A mid-sized private university in the Southeast has created an experimental first-year engineering course based on the Wright State Model for Engineering Mathematics Education. The course aims to increase student retention, motivation, and success in engineering through an application-oriented, hands-on introduction to engineering mathematics. Therefore, active learning techniques were used throughout the course. Students provided preliminary qualitative data via end-of-course evaluations. Preliminary quantitative data included student course grades, cumulative GPAs (CGPAs), and retention rates. Thus far, students taking the experimental firstyear engineering course believe they gain confidence and skills such as problem-solving, time management, study habits, computer programming, as well as real-world applications of math and physics. Thus far, over 80% of students have earned a grade of C or better in the experimental first-year engineering course along with their pre-calculus or calculus class. More than 80% of students have also maintained a CGPA above a 2.0.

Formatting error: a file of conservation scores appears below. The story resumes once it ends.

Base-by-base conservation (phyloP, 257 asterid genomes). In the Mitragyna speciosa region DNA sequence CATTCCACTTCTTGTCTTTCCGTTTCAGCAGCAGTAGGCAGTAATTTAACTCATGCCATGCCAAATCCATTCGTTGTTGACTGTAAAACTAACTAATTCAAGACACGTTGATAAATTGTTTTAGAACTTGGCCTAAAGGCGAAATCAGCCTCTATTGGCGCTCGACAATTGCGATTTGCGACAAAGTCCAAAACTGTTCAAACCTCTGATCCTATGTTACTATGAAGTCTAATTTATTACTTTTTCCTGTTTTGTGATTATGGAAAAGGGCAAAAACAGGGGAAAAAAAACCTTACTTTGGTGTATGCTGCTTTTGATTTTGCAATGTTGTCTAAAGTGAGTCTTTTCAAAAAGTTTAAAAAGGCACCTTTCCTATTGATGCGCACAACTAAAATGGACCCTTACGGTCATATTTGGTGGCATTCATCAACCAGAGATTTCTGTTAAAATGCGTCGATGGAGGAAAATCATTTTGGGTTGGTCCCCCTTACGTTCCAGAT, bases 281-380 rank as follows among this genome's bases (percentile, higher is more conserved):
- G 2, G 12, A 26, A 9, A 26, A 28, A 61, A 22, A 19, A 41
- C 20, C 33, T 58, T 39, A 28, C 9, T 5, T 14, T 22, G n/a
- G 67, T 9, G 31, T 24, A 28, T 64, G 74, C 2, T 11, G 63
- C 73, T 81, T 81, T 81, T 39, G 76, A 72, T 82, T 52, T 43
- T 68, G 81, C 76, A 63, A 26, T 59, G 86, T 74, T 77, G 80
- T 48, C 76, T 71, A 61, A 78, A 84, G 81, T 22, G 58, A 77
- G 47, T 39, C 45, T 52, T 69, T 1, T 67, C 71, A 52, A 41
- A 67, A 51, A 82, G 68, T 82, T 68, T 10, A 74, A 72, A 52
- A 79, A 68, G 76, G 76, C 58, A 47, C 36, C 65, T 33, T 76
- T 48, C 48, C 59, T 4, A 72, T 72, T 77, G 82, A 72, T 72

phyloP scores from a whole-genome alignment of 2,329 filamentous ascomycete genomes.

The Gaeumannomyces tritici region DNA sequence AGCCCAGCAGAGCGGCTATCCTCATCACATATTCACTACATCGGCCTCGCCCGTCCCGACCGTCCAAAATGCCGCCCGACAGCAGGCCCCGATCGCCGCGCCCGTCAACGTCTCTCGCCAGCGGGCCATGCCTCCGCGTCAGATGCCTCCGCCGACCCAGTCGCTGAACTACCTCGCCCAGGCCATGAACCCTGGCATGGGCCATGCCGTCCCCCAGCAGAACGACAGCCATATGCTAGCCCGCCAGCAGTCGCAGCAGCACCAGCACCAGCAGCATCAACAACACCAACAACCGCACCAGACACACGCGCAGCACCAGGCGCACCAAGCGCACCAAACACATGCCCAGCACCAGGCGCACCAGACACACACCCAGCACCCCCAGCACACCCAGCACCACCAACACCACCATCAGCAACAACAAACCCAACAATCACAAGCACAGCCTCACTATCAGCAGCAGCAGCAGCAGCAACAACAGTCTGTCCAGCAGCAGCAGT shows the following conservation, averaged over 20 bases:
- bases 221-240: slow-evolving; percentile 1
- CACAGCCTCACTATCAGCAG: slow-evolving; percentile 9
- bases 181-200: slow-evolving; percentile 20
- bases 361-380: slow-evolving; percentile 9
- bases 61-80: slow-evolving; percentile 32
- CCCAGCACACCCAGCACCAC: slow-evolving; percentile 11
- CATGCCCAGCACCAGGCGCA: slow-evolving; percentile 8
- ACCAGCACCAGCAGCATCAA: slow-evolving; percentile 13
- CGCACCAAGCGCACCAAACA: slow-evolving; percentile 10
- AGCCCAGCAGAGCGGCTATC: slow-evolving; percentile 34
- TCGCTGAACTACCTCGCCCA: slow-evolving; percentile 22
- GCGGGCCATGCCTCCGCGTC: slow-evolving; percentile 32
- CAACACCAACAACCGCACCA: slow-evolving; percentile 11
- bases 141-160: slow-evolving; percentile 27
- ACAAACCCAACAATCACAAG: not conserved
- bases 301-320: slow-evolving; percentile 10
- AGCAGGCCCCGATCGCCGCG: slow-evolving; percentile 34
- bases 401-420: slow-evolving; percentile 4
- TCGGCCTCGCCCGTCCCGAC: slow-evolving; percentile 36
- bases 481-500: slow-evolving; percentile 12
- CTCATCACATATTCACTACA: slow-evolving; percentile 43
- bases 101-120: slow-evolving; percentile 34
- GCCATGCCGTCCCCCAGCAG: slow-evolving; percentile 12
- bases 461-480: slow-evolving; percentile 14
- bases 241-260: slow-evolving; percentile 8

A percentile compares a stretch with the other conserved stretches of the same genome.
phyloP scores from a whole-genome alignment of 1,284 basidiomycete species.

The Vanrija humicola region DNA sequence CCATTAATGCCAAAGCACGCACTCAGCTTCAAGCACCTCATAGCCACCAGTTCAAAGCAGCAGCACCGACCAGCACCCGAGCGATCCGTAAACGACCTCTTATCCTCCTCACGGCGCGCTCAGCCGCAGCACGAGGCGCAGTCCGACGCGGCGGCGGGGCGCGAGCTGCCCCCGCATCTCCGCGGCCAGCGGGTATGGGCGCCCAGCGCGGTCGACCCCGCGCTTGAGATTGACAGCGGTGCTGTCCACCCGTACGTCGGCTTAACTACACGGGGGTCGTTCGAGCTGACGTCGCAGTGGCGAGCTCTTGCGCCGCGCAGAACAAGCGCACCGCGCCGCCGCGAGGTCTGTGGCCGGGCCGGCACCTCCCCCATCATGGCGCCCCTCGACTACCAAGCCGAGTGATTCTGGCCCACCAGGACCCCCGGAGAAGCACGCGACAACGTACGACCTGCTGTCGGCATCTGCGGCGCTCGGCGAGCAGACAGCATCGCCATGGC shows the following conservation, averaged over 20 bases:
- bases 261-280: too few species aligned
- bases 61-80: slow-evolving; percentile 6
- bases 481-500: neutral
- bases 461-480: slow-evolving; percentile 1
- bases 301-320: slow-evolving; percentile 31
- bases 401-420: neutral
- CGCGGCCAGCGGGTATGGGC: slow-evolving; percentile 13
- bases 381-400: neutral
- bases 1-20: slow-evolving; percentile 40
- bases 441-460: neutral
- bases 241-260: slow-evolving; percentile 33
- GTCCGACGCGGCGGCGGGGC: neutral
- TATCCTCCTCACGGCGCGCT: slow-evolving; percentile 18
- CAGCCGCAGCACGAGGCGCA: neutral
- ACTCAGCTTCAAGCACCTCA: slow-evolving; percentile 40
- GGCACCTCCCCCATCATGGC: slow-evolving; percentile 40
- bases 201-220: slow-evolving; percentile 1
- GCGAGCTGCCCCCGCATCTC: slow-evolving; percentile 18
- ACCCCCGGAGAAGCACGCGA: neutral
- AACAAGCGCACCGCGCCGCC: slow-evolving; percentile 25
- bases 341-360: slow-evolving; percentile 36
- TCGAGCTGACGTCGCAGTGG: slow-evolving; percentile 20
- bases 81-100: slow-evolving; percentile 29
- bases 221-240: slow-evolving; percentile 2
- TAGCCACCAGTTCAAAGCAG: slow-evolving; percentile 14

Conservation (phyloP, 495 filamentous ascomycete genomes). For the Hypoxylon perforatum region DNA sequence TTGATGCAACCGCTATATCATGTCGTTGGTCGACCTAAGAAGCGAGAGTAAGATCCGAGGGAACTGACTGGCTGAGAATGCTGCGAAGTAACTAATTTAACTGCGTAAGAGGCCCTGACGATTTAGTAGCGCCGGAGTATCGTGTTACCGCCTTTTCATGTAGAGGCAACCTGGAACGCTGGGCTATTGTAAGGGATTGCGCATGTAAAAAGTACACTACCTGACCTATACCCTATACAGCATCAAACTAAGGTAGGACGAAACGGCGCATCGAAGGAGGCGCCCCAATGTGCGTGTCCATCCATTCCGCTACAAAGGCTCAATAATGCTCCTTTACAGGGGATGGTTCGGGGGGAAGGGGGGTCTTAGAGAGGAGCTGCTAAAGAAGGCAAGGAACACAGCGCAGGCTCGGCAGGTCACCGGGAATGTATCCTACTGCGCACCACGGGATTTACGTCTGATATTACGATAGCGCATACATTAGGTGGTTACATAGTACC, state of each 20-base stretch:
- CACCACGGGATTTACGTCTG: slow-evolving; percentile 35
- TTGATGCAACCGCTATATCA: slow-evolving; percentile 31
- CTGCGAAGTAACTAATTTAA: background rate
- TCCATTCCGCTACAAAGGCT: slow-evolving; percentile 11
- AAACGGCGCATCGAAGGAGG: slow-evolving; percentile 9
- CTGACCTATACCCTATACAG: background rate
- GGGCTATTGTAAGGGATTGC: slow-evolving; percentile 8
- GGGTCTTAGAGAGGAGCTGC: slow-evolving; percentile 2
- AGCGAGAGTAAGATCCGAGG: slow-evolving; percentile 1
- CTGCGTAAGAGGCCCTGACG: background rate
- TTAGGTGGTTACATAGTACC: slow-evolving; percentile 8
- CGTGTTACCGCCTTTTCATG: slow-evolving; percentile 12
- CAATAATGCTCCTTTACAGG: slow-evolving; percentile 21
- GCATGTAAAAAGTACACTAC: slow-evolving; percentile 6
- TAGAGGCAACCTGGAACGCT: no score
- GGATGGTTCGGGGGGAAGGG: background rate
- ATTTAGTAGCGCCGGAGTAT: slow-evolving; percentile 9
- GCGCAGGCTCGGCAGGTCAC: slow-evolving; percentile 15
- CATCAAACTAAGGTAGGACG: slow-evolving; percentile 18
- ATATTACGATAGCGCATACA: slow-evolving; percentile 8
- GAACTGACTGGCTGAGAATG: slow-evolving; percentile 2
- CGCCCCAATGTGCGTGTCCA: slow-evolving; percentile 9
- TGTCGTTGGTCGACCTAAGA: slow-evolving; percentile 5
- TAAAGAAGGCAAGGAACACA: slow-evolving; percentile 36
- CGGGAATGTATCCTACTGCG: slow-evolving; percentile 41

American Society for Engineering Education, 2019 ASEE Southeastern Section Conference
Number of Pages
Required Publisher’s Statement
Long, L. L., III. (2019) Using Active Learning and the Wright State Model for Engineering Mathematics Education to Cultivate Academic Success among First-Year Engineering Students. Proceedings from the ASEE Southeastern Section Annual Conference, Raleigh, NC.
Scholarly Commons Citation
Long, L. (2019). Using Active Learning and the Wright State Model for Engineering Mathematics Education to Cultivate Academic Success among First-Year Engineering Students. , (). Retrieved from https://commons.erau.edu/publication/1201